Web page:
Bridging the Communication Gap: Specification by Example and Agile Acceptance Testing

Gojko Adzic (2009)
Review date: March, 2013 (read in April 2012)
Summary

This book comes in four parts and fourteen chapters. The first part is about the problem: There's a telephone game going on in software development! Requirements gathered by analysts get misinterpreted by both testers and developers, and this cripples development. However, if the communication is changed so that everybody is involved from the beginning, intent and not features is communicated, and realistic examples are used to illustrate the requirements, then a shared understanding can be developed. This is the core message of the book.

The second part of the book goes into deeper detail about how to achieve a shared understanding; it's about running specification workshops (a core technique), writing automated acceptance tests of the examples (to make sure that the requirements are implemented), and some details thereof.

Part three is about getting started with the specification workshop and supporting techniques in general, about user stories, and tools. 

Finally, the last rather short part is about what effects all of this has on the developer and tester professions.

Opinion

The central message of this book is quite simple: create a shared understanding, illustrate with actual examples, and turn these examples into automated acceptance tests. While simple in theory, it needs some clarifying. A book like this needs to describe the problem it's solving, which this book does very well. In the first part there are several good examples of how even trivial concepts can be understood differently by different people. Also, everybody who has been in the industry for a while will be able to relate to the problem of the telephone game. 

Then comes the solution, which sounds very natural and straightforward when presented in writing. In practice however, implementing what the book suggests is quite difficult, mostly because of organizational culture. Having said that, the book is too small to provide hints for all situations and difficulties that may arise when applying the techniques outlined in it. Also, the author states clearly that the book isn't supposed to be technical, which probably leaves many readers wondering: "What do we do now?"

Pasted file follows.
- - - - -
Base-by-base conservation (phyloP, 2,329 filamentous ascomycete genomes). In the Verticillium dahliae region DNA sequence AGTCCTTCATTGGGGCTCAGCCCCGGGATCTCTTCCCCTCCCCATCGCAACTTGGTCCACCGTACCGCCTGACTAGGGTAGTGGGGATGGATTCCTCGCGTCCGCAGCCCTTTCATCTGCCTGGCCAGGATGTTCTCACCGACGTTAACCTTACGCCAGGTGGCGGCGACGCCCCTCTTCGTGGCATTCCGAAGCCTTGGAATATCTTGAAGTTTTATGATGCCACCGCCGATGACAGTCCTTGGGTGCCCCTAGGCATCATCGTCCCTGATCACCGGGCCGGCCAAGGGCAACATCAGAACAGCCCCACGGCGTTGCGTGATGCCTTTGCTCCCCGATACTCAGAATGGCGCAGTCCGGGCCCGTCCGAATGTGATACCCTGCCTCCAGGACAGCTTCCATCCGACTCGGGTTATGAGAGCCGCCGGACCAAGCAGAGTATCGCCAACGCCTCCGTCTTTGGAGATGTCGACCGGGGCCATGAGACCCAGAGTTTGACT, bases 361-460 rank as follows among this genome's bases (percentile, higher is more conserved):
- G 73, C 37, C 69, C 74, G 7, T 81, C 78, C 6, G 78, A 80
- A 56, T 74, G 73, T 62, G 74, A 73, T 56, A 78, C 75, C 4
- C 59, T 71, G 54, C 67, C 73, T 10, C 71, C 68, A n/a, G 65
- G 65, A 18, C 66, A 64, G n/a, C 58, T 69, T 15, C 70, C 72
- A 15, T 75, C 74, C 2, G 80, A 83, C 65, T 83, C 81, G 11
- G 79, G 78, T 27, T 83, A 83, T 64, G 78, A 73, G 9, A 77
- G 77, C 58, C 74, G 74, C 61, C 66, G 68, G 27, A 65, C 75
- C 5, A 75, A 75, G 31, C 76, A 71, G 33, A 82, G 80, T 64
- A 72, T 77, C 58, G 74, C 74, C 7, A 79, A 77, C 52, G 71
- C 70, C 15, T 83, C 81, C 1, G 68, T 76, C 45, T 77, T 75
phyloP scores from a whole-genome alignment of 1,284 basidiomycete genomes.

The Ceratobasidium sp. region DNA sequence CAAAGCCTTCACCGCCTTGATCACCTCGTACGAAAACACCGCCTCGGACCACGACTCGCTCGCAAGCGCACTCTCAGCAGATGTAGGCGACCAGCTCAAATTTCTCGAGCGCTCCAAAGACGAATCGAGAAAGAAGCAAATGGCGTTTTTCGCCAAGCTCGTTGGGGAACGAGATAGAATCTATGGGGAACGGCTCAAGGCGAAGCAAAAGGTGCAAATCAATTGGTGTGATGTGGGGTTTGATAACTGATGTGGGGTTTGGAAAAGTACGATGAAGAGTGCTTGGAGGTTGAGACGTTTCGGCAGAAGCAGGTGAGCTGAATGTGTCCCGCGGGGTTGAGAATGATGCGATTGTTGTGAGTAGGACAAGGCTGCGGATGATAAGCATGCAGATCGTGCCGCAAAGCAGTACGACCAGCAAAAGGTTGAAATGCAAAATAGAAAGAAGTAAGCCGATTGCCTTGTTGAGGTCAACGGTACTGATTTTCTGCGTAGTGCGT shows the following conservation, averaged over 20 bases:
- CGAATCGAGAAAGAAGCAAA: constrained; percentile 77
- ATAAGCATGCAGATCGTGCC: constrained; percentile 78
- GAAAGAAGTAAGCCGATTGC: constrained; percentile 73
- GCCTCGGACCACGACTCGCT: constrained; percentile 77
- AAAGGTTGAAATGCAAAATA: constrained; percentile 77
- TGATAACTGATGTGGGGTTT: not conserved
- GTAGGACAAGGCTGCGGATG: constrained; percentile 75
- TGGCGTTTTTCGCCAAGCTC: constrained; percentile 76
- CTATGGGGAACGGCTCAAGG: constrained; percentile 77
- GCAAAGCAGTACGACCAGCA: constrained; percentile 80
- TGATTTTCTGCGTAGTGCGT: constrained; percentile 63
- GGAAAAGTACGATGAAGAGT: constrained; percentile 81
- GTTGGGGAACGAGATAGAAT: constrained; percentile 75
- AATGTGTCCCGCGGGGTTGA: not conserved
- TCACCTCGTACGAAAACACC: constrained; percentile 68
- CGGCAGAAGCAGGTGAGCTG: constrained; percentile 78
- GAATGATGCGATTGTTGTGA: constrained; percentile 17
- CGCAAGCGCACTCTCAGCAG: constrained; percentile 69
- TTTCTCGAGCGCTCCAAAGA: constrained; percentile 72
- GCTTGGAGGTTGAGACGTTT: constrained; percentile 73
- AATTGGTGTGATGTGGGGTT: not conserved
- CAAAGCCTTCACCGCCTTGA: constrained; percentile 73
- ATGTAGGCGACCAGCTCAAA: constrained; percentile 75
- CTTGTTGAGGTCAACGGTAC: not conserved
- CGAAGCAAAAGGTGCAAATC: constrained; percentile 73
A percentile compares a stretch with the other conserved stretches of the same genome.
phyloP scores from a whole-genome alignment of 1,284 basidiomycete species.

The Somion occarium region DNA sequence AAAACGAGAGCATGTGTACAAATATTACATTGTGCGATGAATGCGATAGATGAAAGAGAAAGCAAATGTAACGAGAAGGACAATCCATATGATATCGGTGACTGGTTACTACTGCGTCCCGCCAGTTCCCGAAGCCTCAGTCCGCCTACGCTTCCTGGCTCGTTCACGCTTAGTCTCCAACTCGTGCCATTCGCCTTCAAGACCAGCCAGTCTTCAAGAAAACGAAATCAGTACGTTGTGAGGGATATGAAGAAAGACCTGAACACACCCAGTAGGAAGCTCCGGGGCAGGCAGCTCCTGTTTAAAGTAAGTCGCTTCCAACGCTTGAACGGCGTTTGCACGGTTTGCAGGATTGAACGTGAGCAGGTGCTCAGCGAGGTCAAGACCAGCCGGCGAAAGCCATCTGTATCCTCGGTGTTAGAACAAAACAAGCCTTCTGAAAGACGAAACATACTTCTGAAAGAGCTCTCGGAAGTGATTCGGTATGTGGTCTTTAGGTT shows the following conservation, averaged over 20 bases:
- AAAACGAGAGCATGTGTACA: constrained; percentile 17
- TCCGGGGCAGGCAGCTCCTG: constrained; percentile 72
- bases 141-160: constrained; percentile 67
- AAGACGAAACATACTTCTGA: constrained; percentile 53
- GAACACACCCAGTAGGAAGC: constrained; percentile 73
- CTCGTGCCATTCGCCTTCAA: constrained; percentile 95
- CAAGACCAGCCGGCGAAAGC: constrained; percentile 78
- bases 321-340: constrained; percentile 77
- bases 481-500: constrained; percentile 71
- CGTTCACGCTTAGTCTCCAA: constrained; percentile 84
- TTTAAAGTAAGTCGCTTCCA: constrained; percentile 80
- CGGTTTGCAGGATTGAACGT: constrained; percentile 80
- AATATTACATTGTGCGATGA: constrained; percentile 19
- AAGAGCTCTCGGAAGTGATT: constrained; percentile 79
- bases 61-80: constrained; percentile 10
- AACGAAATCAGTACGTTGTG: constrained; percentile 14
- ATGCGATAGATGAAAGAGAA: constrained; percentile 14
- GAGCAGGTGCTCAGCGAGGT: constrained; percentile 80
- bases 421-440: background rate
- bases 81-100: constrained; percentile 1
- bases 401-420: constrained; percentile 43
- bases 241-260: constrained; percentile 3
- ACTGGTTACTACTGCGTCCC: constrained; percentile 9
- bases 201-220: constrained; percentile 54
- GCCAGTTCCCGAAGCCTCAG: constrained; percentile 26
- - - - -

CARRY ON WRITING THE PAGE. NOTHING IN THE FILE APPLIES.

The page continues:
I may not remember all details, since I read this book a year ago and am reviewing it from my notes, but when I come to think about it, I think that the average reader will feel extremely inspired (the author writes in a very reading-friendly way), but quite lost at the same time. There are many practical issues that need to be solved before actually employing the suggested way of working, ranging from running the specification workshop to implementing the tests. Everything is sort of covered, but I think you need some practical experience to truly appreciate this book. It does give the reader a compass, but no oars.

While from not being a cookbook, this book is very good in all other aspects. It identifies a problem and solves it, it's written in a relaxed and sometimes humoristic manner, it doesn't contain too many details, and still it sometimes deep-dives to answer some specific questions. It's also apparent that the author is very knowledgeable in the field and that he has encountered a project or two in his career. 

To me, this is still a classic. It's the prequel to "Specification by Example" and is the first book that truly explains what agile acceptance testing is about, with a certain flavor to it. I recommend that pretty much everybody should read this book. Business stakeholders, BAs, testers, and developers will all get some a-ha moments. It's easy to read and you'll finish it in a couple of evenings. The only word of caution is that while being very inspiring, the book may not contain all the answers you may need to get started, but that's contextual.

Who should read this book

This book is for readers who want to learn what agile acceptance testing is truly about.




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